News Wrap: Police and protesters clash again in Hong Kong

News Wrap: Police and protesters clash again in Hong Kong


And now to the day’s other news.
Wall Street had its worst losses of the year,
after China’s currency hit an 11-year low
against the U.S. dollar.
The move sparked new fears about the escalating
trade war.
The Dow Jones industrial average lost 767
points to close at 25717.
The Nasdaq fell 278 points, and the S&P 500
gave up 87.
The Dow and the S&P were down about 3 percent.
The Nasdaq lost 3.5 percent.
Late today, the U.S. accused China of being
a currency manipulator, in violation of international
agreements.
New violence has broken out in Hong Kong after
a general strike by pro-democracy forces disrupted
commuter traffic.
The protests lasted all day, with some throwing
rocks and police firing tear gas to disperse
the crowds.
After nightfall, demonstrators set fires at
police stations.
The city’s chief executive, Carrie Lam, urged
restraint.
CARRIE LAM, Hong Kong Chief Executive (through
translator): Today, some citizens made their
voices heard by participating in the strike
action.
No matter what kinds of requests you have,
I hope all of you can express your voices
in a peaceful manner.
People may choose to strike, but should respect
others’ freedom of returning to work.
JUDY WOODRUFF: Lam warned that Hong Kong is
on the verge of what she called a very dangerous
situation.
Still, a top police official said there is
no need to call in the Chinese military.
The Hindu nationalist government of India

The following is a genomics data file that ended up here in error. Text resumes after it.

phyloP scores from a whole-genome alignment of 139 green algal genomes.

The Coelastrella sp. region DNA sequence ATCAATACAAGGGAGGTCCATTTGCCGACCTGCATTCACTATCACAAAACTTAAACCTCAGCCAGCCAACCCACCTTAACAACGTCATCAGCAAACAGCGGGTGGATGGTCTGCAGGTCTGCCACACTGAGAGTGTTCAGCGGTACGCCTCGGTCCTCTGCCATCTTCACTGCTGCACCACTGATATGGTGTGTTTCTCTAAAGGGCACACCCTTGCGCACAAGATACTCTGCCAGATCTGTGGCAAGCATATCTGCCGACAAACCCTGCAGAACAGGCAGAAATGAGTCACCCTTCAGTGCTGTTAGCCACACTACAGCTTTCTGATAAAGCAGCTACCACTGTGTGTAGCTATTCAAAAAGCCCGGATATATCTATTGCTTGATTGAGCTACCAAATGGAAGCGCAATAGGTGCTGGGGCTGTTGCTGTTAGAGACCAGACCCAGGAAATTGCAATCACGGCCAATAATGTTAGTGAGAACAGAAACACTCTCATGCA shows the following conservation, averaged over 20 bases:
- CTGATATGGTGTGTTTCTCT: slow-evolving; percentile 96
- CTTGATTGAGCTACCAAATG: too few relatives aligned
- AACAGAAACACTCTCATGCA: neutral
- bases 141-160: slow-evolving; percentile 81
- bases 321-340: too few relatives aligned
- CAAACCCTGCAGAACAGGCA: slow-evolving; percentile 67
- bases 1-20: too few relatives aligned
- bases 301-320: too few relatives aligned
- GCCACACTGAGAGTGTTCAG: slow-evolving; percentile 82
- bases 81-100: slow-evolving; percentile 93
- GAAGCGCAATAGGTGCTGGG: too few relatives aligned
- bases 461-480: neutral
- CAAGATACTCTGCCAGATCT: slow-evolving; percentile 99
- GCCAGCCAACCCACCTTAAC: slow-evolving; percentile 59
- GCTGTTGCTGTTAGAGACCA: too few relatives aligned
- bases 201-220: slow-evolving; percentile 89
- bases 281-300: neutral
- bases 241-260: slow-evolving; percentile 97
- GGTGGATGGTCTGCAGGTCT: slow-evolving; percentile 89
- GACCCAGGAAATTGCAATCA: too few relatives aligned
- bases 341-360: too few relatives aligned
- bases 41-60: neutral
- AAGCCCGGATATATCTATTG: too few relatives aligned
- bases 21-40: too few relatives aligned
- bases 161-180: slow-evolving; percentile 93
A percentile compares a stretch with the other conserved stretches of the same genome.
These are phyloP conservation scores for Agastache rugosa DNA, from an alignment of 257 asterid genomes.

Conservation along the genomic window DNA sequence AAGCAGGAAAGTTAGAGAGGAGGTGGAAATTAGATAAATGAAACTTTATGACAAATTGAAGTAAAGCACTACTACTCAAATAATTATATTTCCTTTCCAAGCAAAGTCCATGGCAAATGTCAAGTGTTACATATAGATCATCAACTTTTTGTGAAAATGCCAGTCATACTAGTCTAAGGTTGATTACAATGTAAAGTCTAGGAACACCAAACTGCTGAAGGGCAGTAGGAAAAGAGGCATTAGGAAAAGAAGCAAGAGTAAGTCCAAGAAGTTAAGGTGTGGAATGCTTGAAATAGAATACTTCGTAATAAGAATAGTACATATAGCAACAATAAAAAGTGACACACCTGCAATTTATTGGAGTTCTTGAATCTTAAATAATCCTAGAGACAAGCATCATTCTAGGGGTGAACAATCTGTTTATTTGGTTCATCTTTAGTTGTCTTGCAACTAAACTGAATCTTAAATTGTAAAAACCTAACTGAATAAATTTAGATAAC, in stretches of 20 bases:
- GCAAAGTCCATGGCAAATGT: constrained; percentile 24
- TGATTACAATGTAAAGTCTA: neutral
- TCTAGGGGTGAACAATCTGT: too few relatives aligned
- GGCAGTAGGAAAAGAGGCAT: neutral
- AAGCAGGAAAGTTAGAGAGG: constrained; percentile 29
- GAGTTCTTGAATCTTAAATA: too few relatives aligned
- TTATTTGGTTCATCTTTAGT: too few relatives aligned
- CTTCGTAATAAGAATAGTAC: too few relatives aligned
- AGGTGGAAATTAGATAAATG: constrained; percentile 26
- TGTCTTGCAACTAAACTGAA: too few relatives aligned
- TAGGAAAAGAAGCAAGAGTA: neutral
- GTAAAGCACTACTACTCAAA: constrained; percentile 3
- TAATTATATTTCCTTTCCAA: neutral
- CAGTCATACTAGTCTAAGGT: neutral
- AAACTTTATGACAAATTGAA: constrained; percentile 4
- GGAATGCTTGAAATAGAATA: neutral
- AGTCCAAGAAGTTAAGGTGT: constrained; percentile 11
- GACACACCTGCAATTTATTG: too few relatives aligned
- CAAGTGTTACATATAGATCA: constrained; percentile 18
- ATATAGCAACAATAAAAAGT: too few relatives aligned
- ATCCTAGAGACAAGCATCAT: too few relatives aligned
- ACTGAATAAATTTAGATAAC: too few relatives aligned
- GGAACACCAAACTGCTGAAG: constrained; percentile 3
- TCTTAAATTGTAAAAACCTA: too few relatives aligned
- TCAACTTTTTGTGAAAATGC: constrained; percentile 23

touched off new turmoil in Kashmir today.
Officials asked Parliament to end the Muslim-majority
territory’s right to make its own laws.
The Indian-controlled part of Kashmir was
put on security lockdown, and thousands of
troops were deployed.
In Pakistan, Muslim protesters turned out
to denounce the decision, while Pakistani
leaders warned that it will have serious effects
on regional security.
The political crisis in Puerto Rico has deepened
after the island’s Senate filed suit to oust
newly installed Pedro Pierluisi as governor.
The suit says that he cannot legally hold
the office because he wasn’t properly confirmed.
He also faces public opposition over legal
work that he did for a financial control board
that imposed austerity measures.
ALEX MARTINEZ, San Juan Resident (through
translator): Well, for us, it really symbolizes
a coup.
The people are asking for transparency.
That hasn’t happened at any moment.
The people are not the same as before.
What’s happened is that the people of Puerto
Rico have woken up.
They have discovered the power they have,
and have said, enough is enough.
JUDY WOODRUFF: Pierluisi was named Puerto
Rico’s secretary of state last week.
He argues that that put him in line to succeed
Ricardo Rossello as governor when Rossello
resigned on Friday.
The Puerto Rican Supreme Court will now consider
the issue.
A federal judge in New York sentenced a Florida
man to 20 years in prison today for mailing
pipe bombs to top Democrats and Trump critics.
Cesar Sayoc had pled guilty in March to using
weapons of mass destruction.
The packages were sent before the midterm
elections last fall.
None of the bombs went off.
And another Republican in the U.S. House of
Representatives is retiring.
Texas Congressman Kenny Marchant announced
today that he won’t run for reelection next
year in his suburban Dallas district.
He gave no reason for calling it quits after
eight terms.
Marchant joins nine other House Republicans
who’ve decided not to run again.
And two of America’s largest newspaper chains
have agreed to merge.
GateHouse Media is buying Gannett Company,
which owns USA Today, among other dailies.
The combined company will include more than
260 newspapers.

Leave a Reply

Your email address will not be published. Required fields are marked *